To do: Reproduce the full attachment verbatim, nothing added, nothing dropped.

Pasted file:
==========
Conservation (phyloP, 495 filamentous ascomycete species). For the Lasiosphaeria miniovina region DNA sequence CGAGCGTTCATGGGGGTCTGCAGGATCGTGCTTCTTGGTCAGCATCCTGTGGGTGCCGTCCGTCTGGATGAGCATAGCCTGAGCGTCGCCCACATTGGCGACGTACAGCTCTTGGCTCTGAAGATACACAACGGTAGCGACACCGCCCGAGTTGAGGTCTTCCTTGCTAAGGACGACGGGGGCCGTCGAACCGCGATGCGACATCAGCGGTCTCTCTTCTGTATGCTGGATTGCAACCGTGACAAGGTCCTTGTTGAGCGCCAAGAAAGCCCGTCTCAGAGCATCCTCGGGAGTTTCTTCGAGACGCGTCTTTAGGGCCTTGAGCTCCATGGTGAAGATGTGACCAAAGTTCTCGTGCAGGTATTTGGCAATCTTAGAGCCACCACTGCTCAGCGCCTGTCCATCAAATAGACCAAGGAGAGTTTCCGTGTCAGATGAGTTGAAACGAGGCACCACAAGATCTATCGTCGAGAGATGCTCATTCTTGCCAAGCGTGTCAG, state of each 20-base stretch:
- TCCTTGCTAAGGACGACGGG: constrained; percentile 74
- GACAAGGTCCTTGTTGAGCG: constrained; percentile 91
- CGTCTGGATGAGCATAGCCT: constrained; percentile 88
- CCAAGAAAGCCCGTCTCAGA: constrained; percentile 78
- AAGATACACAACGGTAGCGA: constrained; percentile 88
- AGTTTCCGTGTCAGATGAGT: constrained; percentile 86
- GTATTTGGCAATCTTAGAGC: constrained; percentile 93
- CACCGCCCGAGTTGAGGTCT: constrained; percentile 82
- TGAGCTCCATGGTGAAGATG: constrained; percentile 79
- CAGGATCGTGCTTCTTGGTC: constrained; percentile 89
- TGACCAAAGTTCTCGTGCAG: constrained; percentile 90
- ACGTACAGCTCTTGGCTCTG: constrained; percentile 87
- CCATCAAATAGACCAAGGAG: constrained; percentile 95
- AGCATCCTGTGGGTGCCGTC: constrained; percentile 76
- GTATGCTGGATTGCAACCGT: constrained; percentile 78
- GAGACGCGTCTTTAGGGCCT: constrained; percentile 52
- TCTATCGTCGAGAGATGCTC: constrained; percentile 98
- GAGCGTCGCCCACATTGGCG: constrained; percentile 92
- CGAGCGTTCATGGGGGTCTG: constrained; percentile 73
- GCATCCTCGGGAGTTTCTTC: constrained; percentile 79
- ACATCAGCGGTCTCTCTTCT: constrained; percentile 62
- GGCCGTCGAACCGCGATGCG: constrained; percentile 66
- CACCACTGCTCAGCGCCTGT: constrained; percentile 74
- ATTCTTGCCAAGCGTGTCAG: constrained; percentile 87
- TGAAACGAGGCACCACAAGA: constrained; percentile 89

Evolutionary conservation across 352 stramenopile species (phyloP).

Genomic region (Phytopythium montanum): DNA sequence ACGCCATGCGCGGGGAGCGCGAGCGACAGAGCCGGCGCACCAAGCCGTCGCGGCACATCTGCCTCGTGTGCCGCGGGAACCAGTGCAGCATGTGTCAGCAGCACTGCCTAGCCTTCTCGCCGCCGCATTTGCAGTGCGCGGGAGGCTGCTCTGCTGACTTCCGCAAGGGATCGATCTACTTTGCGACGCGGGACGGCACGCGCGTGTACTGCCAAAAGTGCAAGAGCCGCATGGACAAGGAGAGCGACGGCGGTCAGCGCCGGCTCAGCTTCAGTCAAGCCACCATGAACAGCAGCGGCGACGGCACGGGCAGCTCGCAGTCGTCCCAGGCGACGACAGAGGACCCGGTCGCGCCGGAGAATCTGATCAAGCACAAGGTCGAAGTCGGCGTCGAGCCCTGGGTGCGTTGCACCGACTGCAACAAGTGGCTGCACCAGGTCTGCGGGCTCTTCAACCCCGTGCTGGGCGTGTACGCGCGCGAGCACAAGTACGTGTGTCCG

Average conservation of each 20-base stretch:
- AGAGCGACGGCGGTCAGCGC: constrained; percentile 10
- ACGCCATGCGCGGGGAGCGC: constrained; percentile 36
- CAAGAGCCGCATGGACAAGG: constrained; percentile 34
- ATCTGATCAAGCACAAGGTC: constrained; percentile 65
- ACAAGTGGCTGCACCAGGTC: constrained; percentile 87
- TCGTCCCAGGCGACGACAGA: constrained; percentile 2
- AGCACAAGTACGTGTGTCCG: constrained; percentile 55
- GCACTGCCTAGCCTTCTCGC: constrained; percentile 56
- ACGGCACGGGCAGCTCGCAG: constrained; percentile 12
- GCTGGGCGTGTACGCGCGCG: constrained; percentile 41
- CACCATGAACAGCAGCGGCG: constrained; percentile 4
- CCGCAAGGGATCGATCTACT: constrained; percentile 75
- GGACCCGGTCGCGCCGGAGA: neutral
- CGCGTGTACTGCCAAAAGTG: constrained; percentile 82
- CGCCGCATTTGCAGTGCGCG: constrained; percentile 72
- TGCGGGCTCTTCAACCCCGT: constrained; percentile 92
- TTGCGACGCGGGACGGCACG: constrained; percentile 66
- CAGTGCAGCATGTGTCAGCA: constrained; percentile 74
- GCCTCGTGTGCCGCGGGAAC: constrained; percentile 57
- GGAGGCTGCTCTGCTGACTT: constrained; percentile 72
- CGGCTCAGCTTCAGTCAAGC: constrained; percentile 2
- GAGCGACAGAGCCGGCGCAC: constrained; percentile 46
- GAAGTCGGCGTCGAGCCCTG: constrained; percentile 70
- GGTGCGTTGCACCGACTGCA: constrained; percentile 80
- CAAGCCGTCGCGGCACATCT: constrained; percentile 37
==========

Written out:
Conservation (phyloP, 495 filamentous ascomycete species). For the Lasiosphaeria miniovina region DNA sequence CGAGCGTTCATGGGGGTCTGCAGGATCGTGCTTCTTGGTCAGCATCCTGTGGGTGCCGTCCGTCTGGATGAGCATAGCCTGAGCGTCGCCCACATTGGCGACGTACAGCTCTTGGCTCTGAAGATACACAACGGTAGCGACACCGCCCGAGTTGAGGTCTTCCTTGCTAAGGACGACGGGGGCCGTCGAACCGCGATGCGACATCAGCGGTCTCTCTTCTGTATGCTGGATTGCAACCGTGACAAGGTCCTTGTTGAGCGCCAAGAAAGCCCGTCTCAGAGCATCCTCGGGAGTTTCTTCGAGACGCGTCTTTAGGGCCTTGAGCTCCATGGTGAAGATGTGACCAAAGTTCTCGTGCAGGTATTTGGCAATCTTAGAGCCACCACTGCTCAGCGCCTGTCCATCAAATAGACCAAGGAGAGTTTCCGTGTCAGATGAGTTGAAACGAGGCACCACAAGATCTATCGTCGAGAGATGCTCATTCTTGCCAAGCGTGTCAG, state of each 20-base stretch:
- TCCTTGCTAAGGACGACGGG: constrained; percentile 74
- GACAAGGTCCTTGTTGAGCG: constrained; percentile 91
- CGTCTGGATGAGCATAGCCT: constrained; percentile 88
- CCAAGAAAGCCCGTCTCAGA: constrained; percentile 78
- AAGATACACAACGGTAGCGA: constrained; percentile 88
- AGTTTCCGTGTCAGATGAGT: constrained; percentile 86
- GTATTTGGCAATCTTAGAGC: constrained; percentile 93
- CACCGCCCGAGTTGAGGTCT: constrained; percentile 82
- TGAGCTCCATGGTGAAGATG: constrained; percentile 79
- CAGGATCGTGCTTCTTGGTC: constrained; percentile 89
- TGACCAAAGTTCTCGTGCAG: constrained; percentile 90
- ACGTACAGCTCTTGGCTCTG: constrained; percentile 87
- CCATCAAATAGACCAAGGAG: constrained; percentile 95
- AGCATCCTGTGGGTGCCGTC: constrained; percentile 76
- GTATGCTGGATTGCAACCGT: constrained; percentile 78
- GAGACGCGTCTTTAGGGCCT: constrained; percentile 52
- TCTATCGTCGAGAGATGCTC: constrained; percentile 98
- GAGCGTCGCCCACATTGGCG: constrained; percentile 92
- CGAGCGTTCATGGGGGTCTG: constrained; percentile 73
- GCATCCTCGGGAGTTTCTTC: constrained; percentile 79
- ACATCAGCGGTCTCTCTTCT: constrained; percentile 62
- GGCCGTCGAACCGCGATGCG: constrained; percentile 66
- CACCACTGCTCAGCGCCTGT: constrained; percentile 74
- ATTCTTGCCAAGCGTGTCAG: constrained; percentile 87
- TGAAACGAGGCACCACAAGA: constrained; percentile 89

Evolutionary conservation across 352 stramenopile species (phyloP).

Genomic region (Phytopythium montanum): DNA sequence ACGCCATGCGCGGGGAGCGCGAGCGACAGAGCCGGCGCACCAAGCCGTCGCGGCACATCTGCCTCGTGTGCCGCGGGAACCAGTGCAGCATGTGTCAGCAGCACTGCCTAGCCTTCTCGCCGCCGCATTTGCAGTGCGCGGGAGGCTGCTCTGCTGACTTCCGCAAGGGATCGATCTACTTTGCGACGCGGGACGGCACGCGCGTGTACTGCCAAAAGTGCAAGAGCCGCATGGACAAGGAGAGCGACGGCGGTCAGCGCCGGCTCAGCTTCAGTCAAGCCACCATGAACAGCAGCGGCGACGGCACGGGCAGCTCGCAGTCGTCCCAGGCGACGACAGAGGACCCGGTCGCGCCGGAGAATCTGATCAAGCACAAGGTCGAAGTCGGCGTCGAGCCCTGGGTGCGTTGCACCGACTGCAACAAGTGGCTGCACCAGGTCTGCGGGCTCTTCAACCCCGTGCTGGGCGTGTACGCGCGCGAGCACAAGTACGTGTGTCCG

Average conservation of each 20-base stretch:
- AGAGCGACGGCGGTCAGCGC: constrained; percentile 10
- ACGCCATGCGCGGGGAGCGC: constrained; percentile 36
- CAAGAGCCGCATGGACAAGG: constrained; percentile 34
- ATCTGATCAAGCACAAGGTC: constrained; percentile 65
- ACAAGTGGCTGCACCAGGTC: constrained; percentile 87
- TCGTCCCAGGCGACGACAGA: constrained; percentile 2
- AGCACAAGTACGTGTGTCCG: constrained; percentile 55
- GCACTGCCTAGCCTTCTCGC: constrained; percentile 56
- ACGGCACGGGCAGCTCGCAG: constrained; percentile 12
- GCTGGGCGTGTACGCGCGCG: constrained; percentile 41
- CACCATGAACAGCAGCGGCG: constrained; percentile 4
- CCGCAAGGGATCGATCTACT: constrained; percentile 75
- GGACCCGGTCGCGCCGGAGA: neutral
- CGCGTGTACTGCCAAAAGTG: constrained; percentile 82
- CGCCGCATTTGCAGTGCGCG: constrained; percentile 72
- TGCGGGCTCTTCAACCCCGT: constrained; percentile 92
- TTGCGACGCGGGACGGCACG: constrained; percentile 66
- CAGTGCAGCATGTGTCAGCA: constrained; percentile 74
- GCCTCGTGTGCCGCGGGAAC: constrained; percentile 57
- GGAGGCTGCTCTGCTGACTT: constrained; percentile 72
- CGGCTCAGCTTCAGTCAAGC: constrained; percentile 2
- GAGCGACAGAGCCGGCGCAC: constrained; percentile 46
- GAAGTCGGCGTCGAGCCCTG: constrained; percentile 70
- GGTGCGTTGCACCGACTGCA: constrained; percentile 80
- CAAGCCGTCGCGGCACATCT: constrained; percentile 37